On this dying planet, the population of which has been steadily decreasing for probably a million years, an army of a million warriors would indeed be formidable; but led by Hin Abtol and officered by Panars, two million disloyal warriors would be no great menace to such a power as Helium.
“I am afraid Hin Abtol’s dream will never come true,” I said.
“I hope not. Very few Panars are in sympathy with it. Life here is easy, and we are content to be left alone and leave others alone. By the way, did you learn anything about the whereabouts of Llana of Gathol while you were away?”
“Not a thing; did you?”
“No,” he replied; “But I haven’t made any direct inquiries yet. I am waiting until I can talk with some of my friends who are stationed in the palace. I do know, however, that Hin Abtol has returned from Gathol and is in his palace.”
As we talked, a slave came to announce that an officer had come from the Jeddak and wished to speak to Gor-don.
“Bring him here,” said my master; and a moment later a gorgeously trapped man entered the room, by which time I was standing behind Gor-don’s chair, as a well trained slave and bodyguard should do.
The two men greeted each other by name and title; and then the visitor said, “You have a slave named Dotor Sojat?”
“Yes,” replied Gor-don; “my personal bodyguard, here.”
The officer looked at me. “You are the slave who lifted the ersite table alone today in the resuscitating house?” he inquired.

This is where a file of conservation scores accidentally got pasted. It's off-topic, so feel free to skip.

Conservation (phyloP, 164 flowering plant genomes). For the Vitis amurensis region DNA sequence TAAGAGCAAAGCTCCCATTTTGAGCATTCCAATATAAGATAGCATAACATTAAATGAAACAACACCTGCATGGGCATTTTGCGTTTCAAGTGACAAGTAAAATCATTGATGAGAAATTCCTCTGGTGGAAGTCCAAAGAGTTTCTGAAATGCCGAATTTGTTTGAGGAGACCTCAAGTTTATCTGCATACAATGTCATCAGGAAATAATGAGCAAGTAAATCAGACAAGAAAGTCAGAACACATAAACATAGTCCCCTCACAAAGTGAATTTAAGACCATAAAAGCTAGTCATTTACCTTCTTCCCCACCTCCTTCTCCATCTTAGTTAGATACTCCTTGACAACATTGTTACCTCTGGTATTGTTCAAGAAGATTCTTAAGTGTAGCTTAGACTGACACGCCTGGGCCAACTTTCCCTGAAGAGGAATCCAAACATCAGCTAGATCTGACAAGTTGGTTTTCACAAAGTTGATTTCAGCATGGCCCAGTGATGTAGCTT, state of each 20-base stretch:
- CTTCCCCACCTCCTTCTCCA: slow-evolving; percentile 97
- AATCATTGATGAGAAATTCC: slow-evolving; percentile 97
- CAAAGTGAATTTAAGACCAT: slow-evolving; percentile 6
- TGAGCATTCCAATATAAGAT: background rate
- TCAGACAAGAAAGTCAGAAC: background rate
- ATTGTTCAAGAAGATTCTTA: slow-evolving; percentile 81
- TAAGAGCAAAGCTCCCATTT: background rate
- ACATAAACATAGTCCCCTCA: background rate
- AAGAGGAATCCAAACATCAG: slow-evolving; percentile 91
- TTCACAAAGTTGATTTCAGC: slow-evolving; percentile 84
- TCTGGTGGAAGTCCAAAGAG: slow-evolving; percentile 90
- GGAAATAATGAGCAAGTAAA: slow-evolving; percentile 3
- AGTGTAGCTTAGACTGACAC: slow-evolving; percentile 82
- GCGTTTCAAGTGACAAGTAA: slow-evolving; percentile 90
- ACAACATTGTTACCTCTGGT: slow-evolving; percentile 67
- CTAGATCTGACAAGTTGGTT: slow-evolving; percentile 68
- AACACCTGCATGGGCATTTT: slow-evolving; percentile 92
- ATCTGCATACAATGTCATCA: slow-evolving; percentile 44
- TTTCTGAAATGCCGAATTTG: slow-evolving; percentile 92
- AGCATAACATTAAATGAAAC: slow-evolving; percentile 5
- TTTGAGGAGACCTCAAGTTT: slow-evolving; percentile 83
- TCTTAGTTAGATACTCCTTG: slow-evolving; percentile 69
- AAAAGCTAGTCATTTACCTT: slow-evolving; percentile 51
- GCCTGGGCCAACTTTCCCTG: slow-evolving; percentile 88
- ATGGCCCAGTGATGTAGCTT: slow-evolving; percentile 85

He turned again to Gor-don. “The Jeddak will honor you by accepting this slave as a gift,” he said.
Gor-don bowed. “It is a great pleasure as well as an honor to present the slave, Dotor Sojat, to my jeddak,” he said; and then, as the officer looked away from him to glance again at me, Gor-don winked at me. He knew how anxious I had been to get into the palace of Hin Abtol.
Like a dutiful slave, I left the home of Gor-don, the padwar, and followed the jeddak’s officer to the palace of the jeddak.
A high wall encloses the grounds where stands the palace of Hin Abtol in the city of Pankor at the top of the world, and guards pace this wall night and day.
At the gates are a full utan of a hundred men; and within, at the grand entrance to the palace itself, is another utan. No wonder that it has been difficult to assassinate Hin Abtol, self-styled Jeddak of Jeddaks of the North.
At one side of the palace, on an open scarlet sward, I saw something which made me start with astonishment—it was my own flier! It was the flier that Hin Abtol had stolen from me in the deserted city of Horz; and now, as I learned later, he had it on exhibition here as proof of his great courage and ability.
He bragged that he had taken it single handed from The Warlord of Barsoom after defeating him in a duel. The fact that there could be no doubt but that it was my personal flier lent color to the story; my insigne was there for everyone to read, plain upon the bow. They must have towed it through one of the gates; and then flown it to its present resting place; as, of course, no airship could land inside Pankor’s great dome.
I was left in the guardroom just inside the entrance to the palace, where some of the warriors of the guard were loafing; two of them were playing Jetan, the Martian chess game, while others played Yano. They had all risen when the officer entered the room with me; and when he left I sat down on a bench at one side, as the others seated themselves and resumed their games.